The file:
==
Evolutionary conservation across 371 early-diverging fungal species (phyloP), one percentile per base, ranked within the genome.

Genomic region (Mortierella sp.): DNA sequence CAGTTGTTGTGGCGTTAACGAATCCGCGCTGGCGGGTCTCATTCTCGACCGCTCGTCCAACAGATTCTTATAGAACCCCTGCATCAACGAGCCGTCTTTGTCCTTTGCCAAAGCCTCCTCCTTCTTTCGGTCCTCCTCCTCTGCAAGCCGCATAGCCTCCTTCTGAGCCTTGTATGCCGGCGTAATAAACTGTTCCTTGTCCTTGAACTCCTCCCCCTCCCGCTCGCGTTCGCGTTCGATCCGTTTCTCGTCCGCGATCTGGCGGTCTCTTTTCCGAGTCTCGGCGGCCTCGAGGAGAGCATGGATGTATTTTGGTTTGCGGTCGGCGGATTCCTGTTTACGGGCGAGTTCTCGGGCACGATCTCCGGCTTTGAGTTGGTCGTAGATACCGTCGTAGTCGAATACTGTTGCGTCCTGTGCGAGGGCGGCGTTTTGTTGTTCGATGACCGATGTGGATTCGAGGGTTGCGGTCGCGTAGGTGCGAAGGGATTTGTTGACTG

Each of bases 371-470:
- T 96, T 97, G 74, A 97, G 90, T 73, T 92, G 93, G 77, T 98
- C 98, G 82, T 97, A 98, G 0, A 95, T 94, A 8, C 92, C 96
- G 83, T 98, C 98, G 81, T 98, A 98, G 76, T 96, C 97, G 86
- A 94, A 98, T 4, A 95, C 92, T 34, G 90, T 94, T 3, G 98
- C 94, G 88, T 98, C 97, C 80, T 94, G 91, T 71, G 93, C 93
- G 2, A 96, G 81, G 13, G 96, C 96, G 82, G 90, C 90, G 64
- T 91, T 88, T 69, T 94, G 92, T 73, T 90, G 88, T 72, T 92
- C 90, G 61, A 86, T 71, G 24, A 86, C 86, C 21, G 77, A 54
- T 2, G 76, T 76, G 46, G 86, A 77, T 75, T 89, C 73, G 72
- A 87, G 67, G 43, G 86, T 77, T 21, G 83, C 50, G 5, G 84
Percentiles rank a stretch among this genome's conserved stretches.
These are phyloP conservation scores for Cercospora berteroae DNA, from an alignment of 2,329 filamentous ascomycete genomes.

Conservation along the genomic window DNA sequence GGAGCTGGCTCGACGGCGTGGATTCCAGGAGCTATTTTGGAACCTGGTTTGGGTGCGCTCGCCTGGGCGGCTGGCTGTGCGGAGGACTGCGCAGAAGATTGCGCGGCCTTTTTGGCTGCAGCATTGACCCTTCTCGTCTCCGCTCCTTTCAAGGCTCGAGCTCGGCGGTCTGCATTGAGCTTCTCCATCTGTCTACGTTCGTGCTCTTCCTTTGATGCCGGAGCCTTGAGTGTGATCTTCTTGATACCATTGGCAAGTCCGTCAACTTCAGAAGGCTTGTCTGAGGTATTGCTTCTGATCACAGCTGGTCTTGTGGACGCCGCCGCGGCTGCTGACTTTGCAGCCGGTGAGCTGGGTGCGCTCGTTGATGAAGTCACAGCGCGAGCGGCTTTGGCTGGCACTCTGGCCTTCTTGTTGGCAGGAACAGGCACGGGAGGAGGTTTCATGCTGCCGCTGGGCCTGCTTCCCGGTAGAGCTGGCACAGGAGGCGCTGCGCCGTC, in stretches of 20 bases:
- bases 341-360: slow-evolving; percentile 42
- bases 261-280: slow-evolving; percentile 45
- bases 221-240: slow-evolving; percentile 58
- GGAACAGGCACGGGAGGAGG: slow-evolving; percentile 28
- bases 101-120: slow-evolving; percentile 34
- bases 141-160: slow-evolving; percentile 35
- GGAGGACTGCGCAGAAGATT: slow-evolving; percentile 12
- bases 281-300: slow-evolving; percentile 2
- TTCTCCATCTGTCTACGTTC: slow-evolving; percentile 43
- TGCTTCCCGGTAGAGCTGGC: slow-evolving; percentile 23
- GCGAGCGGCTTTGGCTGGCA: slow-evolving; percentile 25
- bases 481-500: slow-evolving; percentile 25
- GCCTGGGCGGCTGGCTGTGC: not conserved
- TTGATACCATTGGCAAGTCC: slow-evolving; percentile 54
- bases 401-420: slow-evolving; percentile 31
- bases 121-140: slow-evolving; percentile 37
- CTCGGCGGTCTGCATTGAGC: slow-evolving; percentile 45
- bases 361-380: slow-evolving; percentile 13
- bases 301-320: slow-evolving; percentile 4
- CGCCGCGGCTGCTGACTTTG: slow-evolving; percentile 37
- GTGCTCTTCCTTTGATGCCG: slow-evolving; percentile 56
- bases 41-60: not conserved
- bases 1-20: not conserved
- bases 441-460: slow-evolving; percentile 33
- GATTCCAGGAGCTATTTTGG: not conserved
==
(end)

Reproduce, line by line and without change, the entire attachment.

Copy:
Evolutionary conservation across 371 early-diverging fungal species (phyloP), one percentile per base, ranked within the genome.

Genomic region (Mortierella sp.): DNA sequence CAGTTGTTGTGGCGTTAACGAATCCGCGCTGGCGGGTCTCATTCTCGACCGCTCGTCCAACAGATTCTTATAGAACCCCTGCATCAACGAGCCGTCTTTGTCCTTTGCCAAAGCCTCCTCCTTCTTTCGGTCCTCCTCCTCTGCAAGCCGCATAGCCTCCTTCTGAGCCTTGTATGCCGGCGTAATAAACTGTTCCTTGTCCTTGAACTCCTCCCCCTCCCGCTCGCGTTCGCGTTCGATCCGTTTCTCGTCCGCGATCTGGCGGTCTCTTTTCCGAGTCTCGGCGGCCTCGAGGAGAGCATGGATGTATTTTGGTTTGCGGTCGGCGGATTCCTGTTTACGGGCGAGTTCTCGGGCACGATCTCCGGCTTTGAGTTGGTCGTAGATACCGTCGTAGTCGAATACTGTTGCGTCCTGTGCGAGGGCGGCGTTTTGTTGTTCGATGACCGATGTGGATTCGAGGGTTGCGGTCGCGTAGGTGCGAAGGGATTTGTTGACTG

Each of bases 371-470:
- T 96, T 97, G 74, A 97, G 90, T 73, T 92, G 93, G 77, T 98
- C 98, G 82, T 97, A 98, G 0, A 95, T 94, A 8, C 92, C 96
- G 83, T 98, C 98, G 81, T 98, A 98, G 76, T 96, C 97, G 86
- A 94, A 98, T 4, A 95, C 92, T 34, G 90, T 94, T 3, G 98
- C 94, G 88, T 98, C 97, C 80, T 94, G 91, T 71, G 93, C 93
- G 2, A 96, G 81, G 13, G 96, C 96, G 82, G 90, C 90, G 64
- T 91, T 88, T 69, T 94, G 92, T 73, T 90, G 88, T 72, T 92
- C 90, G 61, A 86, T 71, G 24, A 86, C 86, C 21, G 77, A 54
- T 2, G 76, T 76, G 46, G 86, A 77, T 75, T 89, C 73, G 72
- A 87, G 67, G 43, G 86, T 77, T 21, G 83, C 50, G 5, G 84
Percentiles rank a stretch among this genome's conserved stretches.
These are phyloP conservation scores for Cercospora berteroae DNA, from an alignment of 2,329 filamentous ascomycete genomes.

Conservation along the genomic window DNA sequence GGAGCTGGCTCGACGGCGTGGATTCCAGGAGCTATTTTGGAACCTGGTTTGGGTGCGCTCGCCTGGGCGGCTGGCTGTGCGGAGGACTGCGCAGAAGATTGCGCGGCCTTTTTGGCTGCAGCATTGACCCTTCTCGTCTCCGCTCCTTTCAAGGCTCGAGCTCGGCGGTCTGCATTGAGCTTCTCCATCTGTCTACGTTCGTGCTCTTCCTTTGATGCCGGAGCCTTGAGTGTGATCTTCTTGATACCATTGGCAAGTCCGTCAACTTCAGAAGGCTTGTCTGAGGTATTGCTTCTGATCACAGCTGGTCTTGTGGACGCCGCCGCGGCTGCTGACTTTGCAGCCGGTGAGCTGGGTGCGCTCGTTGATGAAGTCACAGCGCGAGCGGCTTTGGCTGGCACTCTGGCCTTCTTGTTGGCAGGAACAGGCACGGGAGGAGGTTTCATGCTGCCGCTGGGCCTGCTTCCCGGTAGAGCTGGCACAGGAGGCGCTGCGCCGTC, in stretches of 20 bases:
- bases 341-360: slow-evolving; percentile 42
- bases 261-280: slow-evolving; percentile 45
- bases 221-240: slow-evolving; percentile 58
- GGAACAGGCACGGGAGGAGG: slow-evolving; percentile 28
- bases 101-120: slow-evolving; percentile 34
- bases 141-160: slow-evolving; percentile 35
- GGAGGACTGCGCAGAAGATT: slow-evolving; percentile 12
- bases 281-300: slow-evolving; percentile 2
- TTCTCCATCTGTCTACGTTC: slow-evolving; percentile 43
- TGCTTCCCGGTAGAGCTGGC: slow-evolving; percentile 23
- GCGAGCGGCTTTGGCTGGCA: slow-evolving; percentile 25
- bases 481-500: slow-evolving; percentile 25
- GCCTGGGCGGCTGGCTGTGC: not conserved
- TTGATACCATTGGCAAGTCC: slow-evolving; percentile 54
- bases 401-420: slow-evolving; percentile 31
- bases 121-140: slow-evolving; percentile 37
- CTCGGCGGTCTGCATTGAGC: slow-evolving; percentile 45
- bases 361-380: slow-evolving; percentile 13
- bases 301-320: slow-evolving; percentile 4
- CGCCGCGGCTGCTGACTTTG: slow-evolving; percentile 37
- GTGCTCTTCCTTTGATGCCG: slow-evolving; percentile 56
- bases 41-60: not conserved
- bases 1-20: not conserved
- bases 441-460: slow-evolving; percentile 33
- GATTCCAGGAGCTATTTTGG: not conserved